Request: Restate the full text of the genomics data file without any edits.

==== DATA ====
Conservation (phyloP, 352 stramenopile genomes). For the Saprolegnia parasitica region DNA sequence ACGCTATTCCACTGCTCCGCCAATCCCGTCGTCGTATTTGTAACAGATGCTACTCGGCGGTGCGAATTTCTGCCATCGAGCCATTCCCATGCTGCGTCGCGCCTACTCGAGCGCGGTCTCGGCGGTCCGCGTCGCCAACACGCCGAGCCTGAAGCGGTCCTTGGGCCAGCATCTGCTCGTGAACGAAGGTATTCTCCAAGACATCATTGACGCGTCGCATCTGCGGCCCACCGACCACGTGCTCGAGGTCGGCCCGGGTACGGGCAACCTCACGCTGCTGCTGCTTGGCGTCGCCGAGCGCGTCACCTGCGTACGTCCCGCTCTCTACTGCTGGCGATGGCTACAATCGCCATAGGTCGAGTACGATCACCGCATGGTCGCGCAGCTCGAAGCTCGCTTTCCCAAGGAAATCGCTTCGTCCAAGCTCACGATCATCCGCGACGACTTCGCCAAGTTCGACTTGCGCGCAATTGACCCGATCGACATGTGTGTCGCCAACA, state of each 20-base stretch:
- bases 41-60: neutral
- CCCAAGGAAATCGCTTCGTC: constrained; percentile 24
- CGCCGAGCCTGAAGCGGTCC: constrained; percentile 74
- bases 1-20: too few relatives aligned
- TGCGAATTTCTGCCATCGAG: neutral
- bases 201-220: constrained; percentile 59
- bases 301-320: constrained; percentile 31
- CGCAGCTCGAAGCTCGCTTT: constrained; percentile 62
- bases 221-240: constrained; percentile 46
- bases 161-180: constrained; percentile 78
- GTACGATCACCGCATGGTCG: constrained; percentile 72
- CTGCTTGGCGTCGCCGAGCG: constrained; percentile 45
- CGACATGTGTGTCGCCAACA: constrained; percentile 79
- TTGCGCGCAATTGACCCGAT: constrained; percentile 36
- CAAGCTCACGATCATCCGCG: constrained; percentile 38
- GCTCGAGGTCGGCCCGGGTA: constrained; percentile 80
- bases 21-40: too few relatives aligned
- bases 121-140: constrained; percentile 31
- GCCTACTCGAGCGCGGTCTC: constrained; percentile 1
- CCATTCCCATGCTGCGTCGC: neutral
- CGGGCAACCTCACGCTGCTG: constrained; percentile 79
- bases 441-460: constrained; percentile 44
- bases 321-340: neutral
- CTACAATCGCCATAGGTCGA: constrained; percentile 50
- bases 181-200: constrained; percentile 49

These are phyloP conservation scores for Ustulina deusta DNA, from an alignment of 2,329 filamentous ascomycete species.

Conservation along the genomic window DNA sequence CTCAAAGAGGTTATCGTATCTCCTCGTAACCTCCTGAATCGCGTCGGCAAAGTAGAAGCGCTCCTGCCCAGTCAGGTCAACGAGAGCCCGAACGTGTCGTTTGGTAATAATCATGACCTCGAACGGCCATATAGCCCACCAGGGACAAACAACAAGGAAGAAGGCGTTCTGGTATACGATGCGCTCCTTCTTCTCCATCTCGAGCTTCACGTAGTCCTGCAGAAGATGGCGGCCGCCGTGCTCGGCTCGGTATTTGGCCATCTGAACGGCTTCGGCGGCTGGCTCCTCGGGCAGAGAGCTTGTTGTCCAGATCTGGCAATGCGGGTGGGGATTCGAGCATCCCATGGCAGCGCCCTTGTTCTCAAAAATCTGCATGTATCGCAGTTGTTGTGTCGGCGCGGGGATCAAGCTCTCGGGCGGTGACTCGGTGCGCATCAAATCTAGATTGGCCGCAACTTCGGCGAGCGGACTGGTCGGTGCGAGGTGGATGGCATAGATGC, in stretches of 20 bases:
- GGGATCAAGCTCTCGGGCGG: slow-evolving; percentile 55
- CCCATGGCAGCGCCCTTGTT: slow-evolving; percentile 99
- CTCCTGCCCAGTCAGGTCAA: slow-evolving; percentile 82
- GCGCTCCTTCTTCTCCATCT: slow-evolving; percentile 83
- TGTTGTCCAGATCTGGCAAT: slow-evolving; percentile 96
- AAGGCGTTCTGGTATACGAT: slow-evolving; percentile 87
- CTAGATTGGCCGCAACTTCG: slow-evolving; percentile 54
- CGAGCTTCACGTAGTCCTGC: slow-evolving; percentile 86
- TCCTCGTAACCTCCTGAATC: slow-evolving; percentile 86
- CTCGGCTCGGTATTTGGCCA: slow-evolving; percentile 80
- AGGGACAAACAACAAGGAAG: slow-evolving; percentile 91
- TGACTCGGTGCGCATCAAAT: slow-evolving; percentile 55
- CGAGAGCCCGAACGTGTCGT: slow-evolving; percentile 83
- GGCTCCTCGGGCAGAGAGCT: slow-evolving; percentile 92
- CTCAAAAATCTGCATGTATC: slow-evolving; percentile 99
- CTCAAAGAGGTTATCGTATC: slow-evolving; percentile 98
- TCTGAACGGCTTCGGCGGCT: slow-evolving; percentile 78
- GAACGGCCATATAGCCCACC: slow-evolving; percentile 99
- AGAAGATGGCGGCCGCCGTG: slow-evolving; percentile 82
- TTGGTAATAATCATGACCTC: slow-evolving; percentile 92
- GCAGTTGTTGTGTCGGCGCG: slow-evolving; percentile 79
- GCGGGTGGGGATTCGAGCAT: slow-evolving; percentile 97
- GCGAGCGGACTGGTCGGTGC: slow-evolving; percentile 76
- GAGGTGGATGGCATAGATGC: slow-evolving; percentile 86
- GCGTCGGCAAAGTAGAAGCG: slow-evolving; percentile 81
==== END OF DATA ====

Conservation (phyloP, 352 stramenopile genomes). For the Saprolegnia parasitica region DNA sequence ACGCTATTCCACTGCTCCGCCAATCCCGTCGTCGTATTTGTAACAGATGCTACTCGGCGGTGCGAATTTCTGCCATCGAGCCATTCCCATGCTGCGTCGCGCCTACTCGAGCGCGGTCTCGGCGGTCCGCGTCGCCAACACGCCGAGCCTGAAGCGGTCCTTGGGCCAGCATCTGCTCGTGAACGAAGGTATTCTCCAAGACATCATTGACGCGTCGCATCTGCGGCCCACCGACCACGTGCTCGAGGTCGGCCCGGGTACGGGCAACCTCACGCTGCTGCTGCTTGGCGTCGCCGAGCGCGTCACCTGCGTACGTCCCGCTCTCTACTGCTGGCGATGGCTACAATCGCCATAGGTCGAGTACGATCACCGCATGGTCGCGCAGCTCGAAGCTCGCTTTCCCAAGGAAATCGCTTCGTCCAAGCTCACGATCATCCGCGACGACTTCGCCAAGTTCGACTTGCGCGCAATTGACCCGATCGACATGTGTGTCGCCAACA, state of each 20-base stretch:
- bases 41-60: neutral
- CCCAAGGAAATCGCTTCGTC: constrained; percentile 24
- CGCCGAGCCTGAAGCGGTCC: constrained; percentile 74
- bases 1-20: too few relatives aligned
- TGCGAATTTCTGCCATCGAG: neutral
- bases 201-220: constrained; percentile 59
- bases 301-320: constrained; percentile 31
- CGCAGCTCGAAGCTCGCTTT: constrained; percentile 62
- bases 221-240: constrained; percentile 46
- bases 161-180: constrained; percentile 78
- GTACGATCACCGCATGGTCG: constrained; percentile 72
- CTGCTTGGCGTCGCCGAGCG: constrained; percentile 45
- CGACATGTGTGTCGCCAACA: constrained; percentile 79
- TTGCGCGCAATTGACCCGAT: constrained; percentile 36
- CAAGCTCACGATCATCCGCG: constrained; percentile 38
- GCTCGAGGTCGGCCCGGGTA: constrained; percentile 80
- bases 21-40: too few relatives aligned
- bases 121-140: constrained; percentile 31
- GCCTACTCGAGCGCGGTCTC: constrained; percentile 1
- CCATTCCCATGCTGCGTCGC: neutral
- CGGGCAACCTCACGCTGCTG: constrained; percentile 79
- bases 441-460: constrained; percentile 44
- bases 321-340: neutral
- CTACAATCGCCATAGGTCGA: constrained; percentile 50
- bases 181-200: constrained; percentile 49

These are phyloP conservation scores for Ustulina deusta DNA, from an alignment of 2,329 filamentous ascomycete species.

Conservation along the genomic window DNA sequence CTCAAAGAGGTTATCGTATCTCCTCGTAACCTCCTGAATCGCGTCGGCAAAGTAGAAGCGCTCCTGCCCAGTCAGGTCAACGAGAGCCCGAACGTGTCGTTTGGTAATAATCATGACCTCGAACGGCCATATAGCCCACCAGGGACAAACAACAAGGAAGAAGGCGTTCTGGTATACGATGCGCTCCTTCTTCTCCATCTCGAGCTTCACGTAGTCCTGCAGAAGATGGCGGCCGCCGTGCTCGGCTCGGTATTTGGCCATCTGAACGGCTTCGGCGGCTGGCTCCTCGGGCAGAGAGCTTGTTGTCCAGATCTGGCAATGCGGGTGGGGATTCGAGCATCCCATGGCAGCGCCCTTGTTCTCAAAAATCTGCATGTATCGCAGTTGTTGTGTCGGCGCGGGGATCAAGCTCTCGGGCGGTGACTCGGTGCGCATCAAATCTAGATTGGCCGCAACTTCGGCGAGCGGACTGGTCGGTGCGAGGTGGATGGCATAGATGC, in stretches of 20 bases:
- GGGATCAAGCTCTCGGGCGG: slow-evolving; percentile 55
- CCCATGGCAGCGCCCTTGTT: slow-evolving; percentile 99
- CTCCTGCCCAGTCAGGTCAA: slow-evolving; percentile 82
- GCGCTCCTTCTTCTCCATCT: slow-evolving; percentile 83
- TGTTGTCCAGATCTGGCAAT: slow-evolving; percentile 96
- AAGGCGTTCTGGTATACGAT: slow-evolving; percentile 87
- CTAGATTGGCCGCAACTTCG: slow-evolving; percentile 54
- CGAGCTTCACGTAGTCCTGC: slow-evolving; percentile 86
- TCCTCGTAACCTCCTGAATC: slow-evolving; percentile 86
- CTCGGCTCGGTATTTGGCCA: slow-evolving; percentile 80
- AGGGACAAACAACAAGGAAG: slow-evolving; percentile 91
- TGACTCGGTGCGCATCAAAT: slow-evolving; percentile 55
- CGAGAGCCCGAACGTGTCGT: slow-evolving; percentile 83
- GGCTCCTCGGGCAGAGAGCT: slow-evolving; percentile 92
- CTCAAAAATCTGCATGTATC: slow-evolving; percentile 99
- CTCAAAGAGGTTATCGTATC: slow-evolving; percentile 98
- TCTGAACGGCTTCGGCGGCT: slow-evolving; percentile 78
- GAACGGCCATATAGCCCACC: slow-evolving; percentile 99
- AGAAGATGGCGGCCGCCGTG: slow-evolving; percentile 82
- TTGGTAATAATCATGACCTC: slow-evolving; percentile 92
- GCAGTTGTTGTGTCGGCGCG: slow-evolving; percentile 79
- GCGGGTGGGGATTCGAGCAT: slow-evolving; percentile 97
- GCGAGCGGACTGGTCGGTGC: slow-evolving; percentile 76
- GAGGTGGATGGCATAGATGC: slow-evolving; percentile 86
- GCGTCGGCAAAGTAGAAGCG: slow-evolving; percentile 81